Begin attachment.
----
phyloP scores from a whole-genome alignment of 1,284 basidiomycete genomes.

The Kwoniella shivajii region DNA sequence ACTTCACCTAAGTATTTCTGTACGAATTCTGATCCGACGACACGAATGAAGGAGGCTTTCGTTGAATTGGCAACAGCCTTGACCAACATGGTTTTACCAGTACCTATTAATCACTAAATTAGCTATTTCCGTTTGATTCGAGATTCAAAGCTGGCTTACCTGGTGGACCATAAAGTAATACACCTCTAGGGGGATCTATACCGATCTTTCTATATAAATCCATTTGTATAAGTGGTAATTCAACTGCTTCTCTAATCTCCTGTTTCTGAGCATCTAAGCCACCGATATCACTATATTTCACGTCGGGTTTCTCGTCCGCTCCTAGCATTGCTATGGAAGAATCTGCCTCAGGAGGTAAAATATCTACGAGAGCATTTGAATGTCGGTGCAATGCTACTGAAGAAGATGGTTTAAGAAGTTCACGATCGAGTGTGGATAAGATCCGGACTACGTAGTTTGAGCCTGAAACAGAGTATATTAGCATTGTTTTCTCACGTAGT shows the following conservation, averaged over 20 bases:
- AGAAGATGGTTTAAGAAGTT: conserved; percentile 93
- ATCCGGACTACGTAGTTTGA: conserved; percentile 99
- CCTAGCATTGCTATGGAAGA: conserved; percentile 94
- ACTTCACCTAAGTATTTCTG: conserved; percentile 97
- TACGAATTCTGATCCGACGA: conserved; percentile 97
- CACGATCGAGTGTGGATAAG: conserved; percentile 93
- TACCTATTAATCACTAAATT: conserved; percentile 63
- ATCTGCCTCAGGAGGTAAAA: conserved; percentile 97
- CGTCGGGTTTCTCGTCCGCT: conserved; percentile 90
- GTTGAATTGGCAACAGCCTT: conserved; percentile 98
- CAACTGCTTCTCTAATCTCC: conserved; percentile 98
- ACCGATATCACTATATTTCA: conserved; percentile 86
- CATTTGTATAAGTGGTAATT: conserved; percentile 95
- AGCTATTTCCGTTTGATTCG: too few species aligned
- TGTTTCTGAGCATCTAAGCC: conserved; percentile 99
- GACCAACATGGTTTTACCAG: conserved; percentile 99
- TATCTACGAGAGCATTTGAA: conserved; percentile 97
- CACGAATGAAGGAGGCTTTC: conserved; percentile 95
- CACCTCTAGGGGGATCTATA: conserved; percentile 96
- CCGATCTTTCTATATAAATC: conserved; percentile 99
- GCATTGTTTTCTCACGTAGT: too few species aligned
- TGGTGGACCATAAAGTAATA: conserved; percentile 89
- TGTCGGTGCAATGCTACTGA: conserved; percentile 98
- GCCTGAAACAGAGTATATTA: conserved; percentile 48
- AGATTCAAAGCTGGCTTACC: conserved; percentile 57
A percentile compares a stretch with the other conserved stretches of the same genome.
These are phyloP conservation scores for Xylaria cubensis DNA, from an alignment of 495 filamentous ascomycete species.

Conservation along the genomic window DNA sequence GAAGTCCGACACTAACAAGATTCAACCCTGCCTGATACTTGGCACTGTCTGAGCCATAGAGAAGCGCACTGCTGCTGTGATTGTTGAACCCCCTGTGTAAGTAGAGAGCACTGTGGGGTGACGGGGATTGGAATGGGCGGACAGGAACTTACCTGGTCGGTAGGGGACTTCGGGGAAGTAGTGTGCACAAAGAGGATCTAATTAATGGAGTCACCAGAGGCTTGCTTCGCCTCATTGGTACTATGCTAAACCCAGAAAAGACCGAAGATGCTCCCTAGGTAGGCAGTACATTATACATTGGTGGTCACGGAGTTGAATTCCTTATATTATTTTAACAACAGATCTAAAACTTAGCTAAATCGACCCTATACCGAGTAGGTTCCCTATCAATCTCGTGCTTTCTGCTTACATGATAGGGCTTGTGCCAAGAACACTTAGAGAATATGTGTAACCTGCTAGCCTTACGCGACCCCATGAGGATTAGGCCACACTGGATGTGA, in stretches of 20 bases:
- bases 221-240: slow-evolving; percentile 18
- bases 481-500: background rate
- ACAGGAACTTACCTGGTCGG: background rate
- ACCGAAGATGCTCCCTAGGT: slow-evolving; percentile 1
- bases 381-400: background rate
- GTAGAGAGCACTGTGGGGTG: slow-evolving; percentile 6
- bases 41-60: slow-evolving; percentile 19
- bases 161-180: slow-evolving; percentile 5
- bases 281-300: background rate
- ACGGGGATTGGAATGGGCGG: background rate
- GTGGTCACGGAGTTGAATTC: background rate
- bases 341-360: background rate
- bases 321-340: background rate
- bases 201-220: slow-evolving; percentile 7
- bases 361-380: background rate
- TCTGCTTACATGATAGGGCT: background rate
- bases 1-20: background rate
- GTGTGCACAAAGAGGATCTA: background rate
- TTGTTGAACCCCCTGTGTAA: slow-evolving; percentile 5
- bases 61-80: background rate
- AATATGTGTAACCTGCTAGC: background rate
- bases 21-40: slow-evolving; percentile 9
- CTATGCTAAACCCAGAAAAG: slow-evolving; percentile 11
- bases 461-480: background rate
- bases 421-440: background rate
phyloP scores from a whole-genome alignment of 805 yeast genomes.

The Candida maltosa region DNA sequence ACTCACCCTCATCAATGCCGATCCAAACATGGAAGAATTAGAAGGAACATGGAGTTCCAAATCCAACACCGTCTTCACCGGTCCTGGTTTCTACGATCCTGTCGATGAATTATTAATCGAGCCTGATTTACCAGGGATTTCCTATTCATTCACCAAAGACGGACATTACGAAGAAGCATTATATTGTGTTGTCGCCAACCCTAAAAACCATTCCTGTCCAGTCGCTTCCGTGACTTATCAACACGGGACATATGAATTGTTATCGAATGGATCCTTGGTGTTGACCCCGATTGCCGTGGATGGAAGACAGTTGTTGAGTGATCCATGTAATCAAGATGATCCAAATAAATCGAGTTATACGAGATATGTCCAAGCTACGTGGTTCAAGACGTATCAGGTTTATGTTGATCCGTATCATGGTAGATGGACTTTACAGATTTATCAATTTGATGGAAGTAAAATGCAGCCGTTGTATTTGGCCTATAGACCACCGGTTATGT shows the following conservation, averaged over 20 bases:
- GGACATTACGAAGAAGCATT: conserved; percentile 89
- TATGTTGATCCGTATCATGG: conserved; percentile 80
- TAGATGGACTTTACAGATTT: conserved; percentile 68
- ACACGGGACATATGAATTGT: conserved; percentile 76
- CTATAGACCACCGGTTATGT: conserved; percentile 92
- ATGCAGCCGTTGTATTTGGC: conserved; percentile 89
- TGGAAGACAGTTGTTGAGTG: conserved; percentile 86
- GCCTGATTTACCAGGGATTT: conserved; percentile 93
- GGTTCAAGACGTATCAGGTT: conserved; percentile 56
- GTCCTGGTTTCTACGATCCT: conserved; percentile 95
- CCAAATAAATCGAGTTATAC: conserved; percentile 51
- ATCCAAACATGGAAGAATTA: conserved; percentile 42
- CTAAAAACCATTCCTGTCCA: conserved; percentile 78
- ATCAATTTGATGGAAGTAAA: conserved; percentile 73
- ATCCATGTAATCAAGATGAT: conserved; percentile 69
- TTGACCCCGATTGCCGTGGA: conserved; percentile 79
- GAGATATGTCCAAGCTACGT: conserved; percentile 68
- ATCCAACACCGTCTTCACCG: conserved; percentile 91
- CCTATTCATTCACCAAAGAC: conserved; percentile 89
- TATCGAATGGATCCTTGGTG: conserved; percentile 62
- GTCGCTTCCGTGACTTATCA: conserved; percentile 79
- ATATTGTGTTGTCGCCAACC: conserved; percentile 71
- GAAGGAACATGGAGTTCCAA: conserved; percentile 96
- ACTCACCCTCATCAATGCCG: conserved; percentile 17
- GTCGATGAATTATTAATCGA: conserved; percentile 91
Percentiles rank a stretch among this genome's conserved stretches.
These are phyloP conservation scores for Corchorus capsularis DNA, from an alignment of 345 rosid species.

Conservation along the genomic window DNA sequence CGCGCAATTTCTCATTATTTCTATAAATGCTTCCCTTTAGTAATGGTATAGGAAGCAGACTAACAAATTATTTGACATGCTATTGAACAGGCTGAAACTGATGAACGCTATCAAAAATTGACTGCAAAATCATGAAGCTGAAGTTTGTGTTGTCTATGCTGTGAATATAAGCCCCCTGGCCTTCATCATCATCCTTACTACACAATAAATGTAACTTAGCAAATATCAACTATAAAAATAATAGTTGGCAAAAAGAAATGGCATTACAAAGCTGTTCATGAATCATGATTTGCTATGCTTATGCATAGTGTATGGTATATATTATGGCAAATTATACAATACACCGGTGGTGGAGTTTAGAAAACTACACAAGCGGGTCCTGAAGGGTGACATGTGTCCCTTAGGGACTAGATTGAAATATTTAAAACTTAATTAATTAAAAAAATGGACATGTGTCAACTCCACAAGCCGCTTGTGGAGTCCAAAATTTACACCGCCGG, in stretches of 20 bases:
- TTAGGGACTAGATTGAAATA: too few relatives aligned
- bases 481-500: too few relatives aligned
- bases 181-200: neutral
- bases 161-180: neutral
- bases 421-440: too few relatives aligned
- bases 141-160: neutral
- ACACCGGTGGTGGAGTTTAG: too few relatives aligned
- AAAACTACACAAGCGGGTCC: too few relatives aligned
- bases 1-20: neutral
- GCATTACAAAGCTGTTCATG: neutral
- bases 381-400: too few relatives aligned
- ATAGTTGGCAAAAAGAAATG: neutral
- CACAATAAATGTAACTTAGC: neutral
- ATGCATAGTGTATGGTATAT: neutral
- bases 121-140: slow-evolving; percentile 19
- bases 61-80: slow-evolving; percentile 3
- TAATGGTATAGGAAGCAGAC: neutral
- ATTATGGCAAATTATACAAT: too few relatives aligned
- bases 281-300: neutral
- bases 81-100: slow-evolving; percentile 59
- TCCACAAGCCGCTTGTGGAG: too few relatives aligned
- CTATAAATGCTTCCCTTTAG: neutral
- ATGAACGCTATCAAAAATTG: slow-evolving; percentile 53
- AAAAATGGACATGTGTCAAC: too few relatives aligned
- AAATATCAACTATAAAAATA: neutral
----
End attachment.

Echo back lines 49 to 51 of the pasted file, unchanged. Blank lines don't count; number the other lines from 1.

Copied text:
- TTGTTGAACCCCCTGTGTAA: slow-evolving; percentile 5
- bases 61-80: background rate
- AATATGTGTAACCTGCTAGC: background rate